Relationship Managers – These candidates are counted on to manage existing corporate accounts as well as to bring in new ones. When recruiting, the emphasis will be on China corporate client accounts and experience.
Transaction Banking Specialists - These product specialists work together with Relationship Managers to promote specific products to clients, such as cash management or trade finance, and they are in high demand.
Credit Approval – As the frontline grows, banks need more credit approvers to review and assess the risk of new and existing business.
Compliance and operational risk - 2014 will be another robust year for compliance and operational risk, as banks and financial institutions face regulatory pressure locally and globally as part of the stabilisation agenda in the industry. An uptick in terms of job creation in operational risk has already been noted, as opposed to compliance, where new roles are less numerous than in 2012-13, but live jobs remain stable due to candidates moving around the market.
Private banking has been rather buoyant and this year things are not expected to slow down, therefore compliance professionals who have covered this segment are expected to be sought after. General compliance and AML are leading the way in terms of popular job titles.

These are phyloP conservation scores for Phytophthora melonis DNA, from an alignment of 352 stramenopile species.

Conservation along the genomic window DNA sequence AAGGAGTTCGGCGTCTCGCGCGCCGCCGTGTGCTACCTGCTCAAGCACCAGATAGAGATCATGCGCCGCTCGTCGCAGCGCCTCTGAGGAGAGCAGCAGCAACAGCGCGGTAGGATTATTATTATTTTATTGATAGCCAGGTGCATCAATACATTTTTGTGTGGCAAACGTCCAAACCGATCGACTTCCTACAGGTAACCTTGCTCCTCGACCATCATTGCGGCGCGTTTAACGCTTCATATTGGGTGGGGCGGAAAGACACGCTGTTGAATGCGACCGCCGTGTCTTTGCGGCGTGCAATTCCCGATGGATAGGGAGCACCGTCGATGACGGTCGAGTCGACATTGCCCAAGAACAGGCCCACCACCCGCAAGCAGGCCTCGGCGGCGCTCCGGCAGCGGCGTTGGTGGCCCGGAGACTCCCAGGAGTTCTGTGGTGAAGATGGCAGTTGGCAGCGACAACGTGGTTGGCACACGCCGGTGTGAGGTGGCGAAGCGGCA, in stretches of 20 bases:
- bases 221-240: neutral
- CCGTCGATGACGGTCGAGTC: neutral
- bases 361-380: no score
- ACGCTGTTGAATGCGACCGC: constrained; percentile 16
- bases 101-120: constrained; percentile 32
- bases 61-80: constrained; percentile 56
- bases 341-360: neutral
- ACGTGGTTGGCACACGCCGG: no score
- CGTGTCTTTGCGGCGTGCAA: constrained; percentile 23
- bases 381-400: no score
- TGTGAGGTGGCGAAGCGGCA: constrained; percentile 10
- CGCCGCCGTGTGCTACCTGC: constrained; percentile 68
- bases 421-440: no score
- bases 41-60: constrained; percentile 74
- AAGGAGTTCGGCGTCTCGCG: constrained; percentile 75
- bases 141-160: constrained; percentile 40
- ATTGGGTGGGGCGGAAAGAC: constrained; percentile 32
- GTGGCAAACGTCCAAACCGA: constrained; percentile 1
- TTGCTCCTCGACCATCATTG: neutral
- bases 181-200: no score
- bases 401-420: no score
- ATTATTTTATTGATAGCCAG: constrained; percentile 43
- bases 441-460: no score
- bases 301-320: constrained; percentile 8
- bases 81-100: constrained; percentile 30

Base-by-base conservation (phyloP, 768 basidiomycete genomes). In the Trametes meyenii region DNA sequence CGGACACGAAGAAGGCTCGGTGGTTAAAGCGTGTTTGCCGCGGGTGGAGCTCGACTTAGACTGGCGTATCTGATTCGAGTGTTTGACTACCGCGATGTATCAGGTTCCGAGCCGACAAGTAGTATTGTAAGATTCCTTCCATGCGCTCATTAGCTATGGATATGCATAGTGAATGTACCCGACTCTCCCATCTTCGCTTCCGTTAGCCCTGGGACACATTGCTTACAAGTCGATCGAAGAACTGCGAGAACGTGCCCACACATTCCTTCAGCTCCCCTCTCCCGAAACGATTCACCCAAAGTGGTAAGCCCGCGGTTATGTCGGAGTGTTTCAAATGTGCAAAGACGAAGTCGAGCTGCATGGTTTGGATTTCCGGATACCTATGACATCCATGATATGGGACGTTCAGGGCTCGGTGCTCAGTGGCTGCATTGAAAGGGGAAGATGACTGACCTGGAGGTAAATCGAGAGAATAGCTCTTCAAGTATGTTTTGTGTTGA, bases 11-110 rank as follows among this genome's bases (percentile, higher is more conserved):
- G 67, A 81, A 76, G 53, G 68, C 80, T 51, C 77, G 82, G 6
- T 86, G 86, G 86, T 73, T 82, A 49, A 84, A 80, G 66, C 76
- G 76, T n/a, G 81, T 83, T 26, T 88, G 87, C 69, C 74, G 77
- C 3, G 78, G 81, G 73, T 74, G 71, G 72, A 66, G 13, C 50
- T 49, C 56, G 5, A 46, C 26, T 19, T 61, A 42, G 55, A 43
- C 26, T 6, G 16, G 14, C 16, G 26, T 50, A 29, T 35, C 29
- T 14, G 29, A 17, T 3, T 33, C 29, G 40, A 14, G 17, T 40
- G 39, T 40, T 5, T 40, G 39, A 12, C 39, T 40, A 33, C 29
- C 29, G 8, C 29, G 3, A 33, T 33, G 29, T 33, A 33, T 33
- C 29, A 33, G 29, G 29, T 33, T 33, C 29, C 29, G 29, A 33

On-boarding – On-boarding roles will remain popular and are expected to be the new ‘superstars’ in middle/back office, especially in corporate and commercial banking, where many players are consolidating their KYC teams and are now increasingly interested in hiring mid-to-senior candidates with a relevant mix of business exposure and middle or back office skills.
Control room candidates – These candidates are in short supply locally, therefore the top talent at managerial (and above) level commands higher salaries than in previous years. Exposure to Asian markets is often mandatory for these roles.
Corporate banking recruitment activity continues to be high in this sector with new headcounts being created by both established players in the region as well as newer foreign and Chinese banks trying to establish Hong Kong as their hub for Asia.
Transactional banking and product specialist vacancies are evident as they ride parallel to the corporate banking roles, specifically cash and trade products. Credit openings were fairly quiet in 2013 and we expect there to be more opportunities in this area in 2014 to match business growth.
Meanwhile, in investment banking we have seen a slight increase in the number of newly created jobs. There is still a steady flow of candidates in most areas due to previous redundancies and reorganisation plans. In IBD most vacancy activity is to replace departing staff at the analyst or associate level, and candidates need strong cross-board deals experience.
We are seeing a large increase in demand for contract trade support and middle office professionals within the financial services sector. We expect the contract market in Hong Kong will continue to grow in response to permanent headcount restrictions and as financial institutions recognise the value of this method of engagement.
In general, opportunities across the banking and financial services sector are available for specialised candidates with deep rooted skills and experience. Such candidates can see themselves with more than one opportunity.